She explains the art of grieving.
I can't tell you what she said. It's private. I can only tell you about where it led me and perhaps the things she said which are not an invasion of her mind or her zen, her way of being. She said that there are spaces, and that death and space are perhaps the same thing, I think. That's what I took, that's what resonated. That perhaps just because there is no body, this does not negate the feeling of grief, of bereft.
On the 28th February 2015 I will marry the man I love. No one will give me away. I don't believe in the giving, but I think I do believe very much in the tradition. Tradition is where neurotypicals and neurodiverse folk cross. Tradition is the thing you wrap around you on a cold winters day to ward the blackness away. It's the reassuring sound of laughter in an empty space. But it is also the thing which seeps into the spaces and fills them, when your heart is sore and weary.
No one will make a toast to the bridesmaids and the bride. I do believe in politeness, but not for politeness sake. But this is not politeness. This is a thank you, an important one. Any bridesmaid of mine, I think we all know, requires a set of special lockpicking tools, the tools which will make my brain quiet, the one which will distract, the one which will occupy, and the one which will misdirect.
I am blessed, actually, to know at least three people who have this unique set of tools. And the joy and gladness this gives me requires that actually, bridesmaids and close friends will deserve and receive a thank you. And in the process of writing this, I think that will come from me. And quite rightly.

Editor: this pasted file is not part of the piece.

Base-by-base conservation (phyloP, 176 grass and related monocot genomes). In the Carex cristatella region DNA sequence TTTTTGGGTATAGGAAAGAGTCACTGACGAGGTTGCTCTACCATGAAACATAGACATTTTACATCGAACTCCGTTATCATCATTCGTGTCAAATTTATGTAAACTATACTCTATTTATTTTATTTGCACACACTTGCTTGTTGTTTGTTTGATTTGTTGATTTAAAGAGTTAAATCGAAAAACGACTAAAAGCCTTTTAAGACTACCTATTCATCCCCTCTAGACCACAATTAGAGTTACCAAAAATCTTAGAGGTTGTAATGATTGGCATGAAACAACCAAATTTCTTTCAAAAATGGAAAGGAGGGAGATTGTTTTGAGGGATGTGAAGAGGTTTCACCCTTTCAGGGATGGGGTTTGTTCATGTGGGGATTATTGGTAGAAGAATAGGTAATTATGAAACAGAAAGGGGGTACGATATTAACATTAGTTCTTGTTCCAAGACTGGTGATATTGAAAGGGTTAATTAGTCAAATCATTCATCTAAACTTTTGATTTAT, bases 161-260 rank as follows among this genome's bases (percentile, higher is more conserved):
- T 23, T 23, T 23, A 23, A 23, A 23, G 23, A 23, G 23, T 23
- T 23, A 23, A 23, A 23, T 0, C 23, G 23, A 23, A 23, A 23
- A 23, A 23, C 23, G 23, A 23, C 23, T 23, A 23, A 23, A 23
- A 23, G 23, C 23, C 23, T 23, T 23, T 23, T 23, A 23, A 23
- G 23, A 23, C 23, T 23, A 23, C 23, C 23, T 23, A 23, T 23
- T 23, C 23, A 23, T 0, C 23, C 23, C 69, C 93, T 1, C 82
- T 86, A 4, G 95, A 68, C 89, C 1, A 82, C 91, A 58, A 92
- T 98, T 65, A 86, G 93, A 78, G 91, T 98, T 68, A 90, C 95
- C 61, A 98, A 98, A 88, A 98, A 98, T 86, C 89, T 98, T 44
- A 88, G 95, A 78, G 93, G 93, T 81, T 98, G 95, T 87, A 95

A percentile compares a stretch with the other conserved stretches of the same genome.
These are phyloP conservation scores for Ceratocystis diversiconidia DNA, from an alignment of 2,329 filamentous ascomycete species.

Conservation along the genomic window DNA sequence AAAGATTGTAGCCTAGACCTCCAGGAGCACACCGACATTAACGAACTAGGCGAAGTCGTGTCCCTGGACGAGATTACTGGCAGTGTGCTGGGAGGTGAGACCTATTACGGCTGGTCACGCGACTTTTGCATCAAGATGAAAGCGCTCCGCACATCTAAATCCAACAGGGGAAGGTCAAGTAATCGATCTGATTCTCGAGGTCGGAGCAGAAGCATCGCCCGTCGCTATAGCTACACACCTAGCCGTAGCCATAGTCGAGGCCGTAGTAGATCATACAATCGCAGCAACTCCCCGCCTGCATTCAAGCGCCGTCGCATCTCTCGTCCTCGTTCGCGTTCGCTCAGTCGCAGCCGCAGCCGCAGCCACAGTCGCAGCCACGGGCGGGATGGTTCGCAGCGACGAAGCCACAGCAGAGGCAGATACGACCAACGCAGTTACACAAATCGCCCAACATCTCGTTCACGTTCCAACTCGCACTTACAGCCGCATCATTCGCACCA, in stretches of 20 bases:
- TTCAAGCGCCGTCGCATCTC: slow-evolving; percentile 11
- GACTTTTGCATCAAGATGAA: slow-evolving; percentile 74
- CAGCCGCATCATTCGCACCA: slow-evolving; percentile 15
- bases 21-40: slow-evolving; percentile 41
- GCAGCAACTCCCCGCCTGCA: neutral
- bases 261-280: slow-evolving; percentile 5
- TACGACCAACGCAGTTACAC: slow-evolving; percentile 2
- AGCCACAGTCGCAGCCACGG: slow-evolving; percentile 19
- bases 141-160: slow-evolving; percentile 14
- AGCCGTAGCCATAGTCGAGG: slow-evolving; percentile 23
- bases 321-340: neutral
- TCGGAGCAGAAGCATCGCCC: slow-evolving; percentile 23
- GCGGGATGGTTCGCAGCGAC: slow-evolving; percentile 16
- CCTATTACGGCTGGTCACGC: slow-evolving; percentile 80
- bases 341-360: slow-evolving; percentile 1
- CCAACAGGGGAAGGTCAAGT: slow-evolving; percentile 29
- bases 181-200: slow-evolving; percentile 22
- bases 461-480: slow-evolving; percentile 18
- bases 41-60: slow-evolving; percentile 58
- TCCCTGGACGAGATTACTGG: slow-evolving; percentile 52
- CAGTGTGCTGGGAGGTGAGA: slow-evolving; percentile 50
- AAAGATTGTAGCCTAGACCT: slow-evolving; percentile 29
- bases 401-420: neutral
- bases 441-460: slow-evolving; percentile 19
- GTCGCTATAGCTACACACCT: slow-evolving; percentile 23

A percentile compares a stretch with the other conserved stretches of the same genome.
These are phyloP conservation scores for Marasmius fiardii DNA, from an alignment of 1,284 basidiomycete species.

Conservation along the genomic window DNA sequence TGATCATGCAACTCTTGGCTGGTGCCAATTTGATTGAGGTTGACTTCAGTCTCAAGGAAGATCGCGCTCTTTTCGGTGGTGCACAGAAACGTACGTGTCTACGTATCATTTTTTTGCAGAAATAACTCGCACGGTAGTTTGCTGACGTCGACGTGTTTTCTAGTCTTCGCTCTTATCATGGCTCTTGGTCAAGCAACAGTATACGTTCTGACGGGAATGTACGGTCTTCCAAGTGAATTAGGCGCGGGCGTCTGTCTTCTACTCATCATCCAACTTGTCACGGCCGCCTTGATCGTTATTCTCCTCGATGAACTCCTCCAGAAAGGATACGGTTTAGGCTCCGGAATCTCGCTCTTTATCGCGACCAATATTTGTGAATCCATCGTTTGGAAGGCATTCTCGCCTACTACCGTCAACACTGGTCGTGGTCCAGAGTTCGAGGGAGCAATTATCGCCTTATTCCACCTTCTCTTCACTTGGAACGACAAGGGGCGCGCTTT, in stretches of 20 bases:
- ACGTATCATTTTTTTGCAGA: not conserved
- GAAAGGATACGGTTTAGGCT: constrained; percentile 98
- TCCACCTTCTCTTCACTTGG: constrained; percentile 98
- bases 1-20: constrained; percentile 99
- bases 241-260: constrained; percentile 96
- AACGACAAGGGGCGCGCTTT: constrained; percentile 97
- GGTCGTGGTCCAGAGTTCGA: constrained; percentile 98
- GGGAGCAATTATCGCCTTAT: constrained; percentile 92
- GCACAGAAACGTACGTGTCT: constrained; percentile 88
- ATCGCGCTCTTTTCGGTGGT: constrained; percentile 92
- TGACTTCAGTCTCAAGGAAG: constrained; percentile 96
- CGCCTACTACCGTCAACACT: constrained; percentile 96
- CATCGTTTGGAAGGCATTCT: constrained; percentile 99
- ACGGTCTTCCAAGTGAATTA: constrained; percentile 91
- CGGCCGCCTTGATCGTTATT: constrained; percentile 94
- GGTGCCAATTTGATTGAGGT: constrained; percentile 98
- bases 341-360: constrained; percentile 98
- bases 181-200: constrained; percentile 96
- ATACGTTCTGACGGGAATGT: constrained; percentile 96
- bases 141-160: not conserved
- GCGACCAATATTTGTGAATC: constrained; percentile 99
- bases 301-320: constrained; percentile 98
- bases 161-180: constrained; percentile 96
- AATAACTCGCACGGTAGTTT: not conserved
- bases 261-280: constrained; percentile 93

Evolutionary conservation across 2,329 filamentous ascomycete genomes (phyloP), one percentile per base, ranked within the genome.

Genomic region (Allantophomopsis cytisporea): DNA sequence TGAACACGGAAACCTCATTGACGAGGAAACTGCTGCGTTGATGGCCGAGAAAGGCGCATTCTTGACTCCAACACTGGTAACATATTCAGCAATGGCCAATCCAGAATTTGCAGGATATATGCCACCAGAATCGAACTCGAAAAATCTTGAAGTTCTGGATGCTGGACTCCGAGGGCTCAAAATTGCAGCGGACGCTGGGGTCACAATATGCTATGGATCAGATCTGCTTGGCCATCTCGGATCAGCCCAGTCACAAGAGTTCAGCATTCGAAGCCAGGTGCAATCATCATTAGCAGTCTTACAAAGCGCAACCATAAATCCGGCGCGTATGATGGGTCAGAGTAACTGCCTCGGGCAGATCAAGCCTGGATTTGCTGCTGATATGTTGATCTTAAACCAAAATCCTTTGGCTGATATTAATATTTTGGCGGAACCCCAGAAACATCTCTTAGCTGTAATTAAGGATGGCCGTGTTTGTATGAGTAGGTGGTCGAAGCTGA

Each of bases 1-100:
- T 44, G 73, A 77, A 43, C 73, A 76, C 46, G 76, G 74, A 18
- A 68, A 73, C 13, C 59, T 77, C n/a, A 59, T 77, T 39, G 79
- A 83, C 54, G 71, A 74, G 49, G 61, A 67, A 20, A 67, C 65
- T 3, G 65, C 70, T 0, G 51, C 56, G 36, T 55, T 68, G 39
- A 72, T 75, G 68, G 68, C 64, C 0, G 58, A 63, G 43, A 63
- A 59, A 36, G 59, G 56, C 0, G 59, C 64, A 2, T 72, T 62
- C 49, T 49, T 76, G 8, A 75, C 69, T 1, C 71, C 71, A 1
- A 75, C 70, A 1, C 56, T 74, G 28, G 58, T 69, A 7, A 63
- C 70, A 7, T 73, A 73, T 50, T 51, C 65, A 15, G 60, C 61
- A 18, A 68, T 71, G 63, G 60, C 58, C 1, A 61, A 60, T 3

But it wont come from the man I said goodbye to almost 20 years ago.
I didn't think I knew about death. I don't. But I do know about grief. I know about the sadness and the space. I know about the wistfulness and the deep deep ache. I know about the wishing for different even though it's not possible and never will be. Sometimes there is no going back, no good in doing so, nothing to be gained, only lost. It is possible for a man to do such damage that existing even in the same country becomes difficult, but it is also possible to grieve, deeply and fiercely and quietly and privately for many many years for the man you lost before he become something else.
My friend talked. And I listened. And at the end I knew.
Space unmarked is an open wound. Space unacknowledged is an open wound. Space ignored will never heal. I have healed, and I have scabbed, but I have not scarred for to scar is I think to finally let go.
So I choose to mark a space. I will work around things, through things, over and under things on my wedding day. But I will also mark a space. I will place a nod, to a man who shaped me, and who I think loved me deeply before the desert winds came and blew his mind away. Love is a strange and difficult thing for me. People are a strange and difficult thing. But on a busy street in London, something mended.
Thank you lady. It seems that as good as I have got, there are still things I need to write rather than verbalise. The words be brave, be strong span through my head all the way to Heathrow. You are both. Thank you.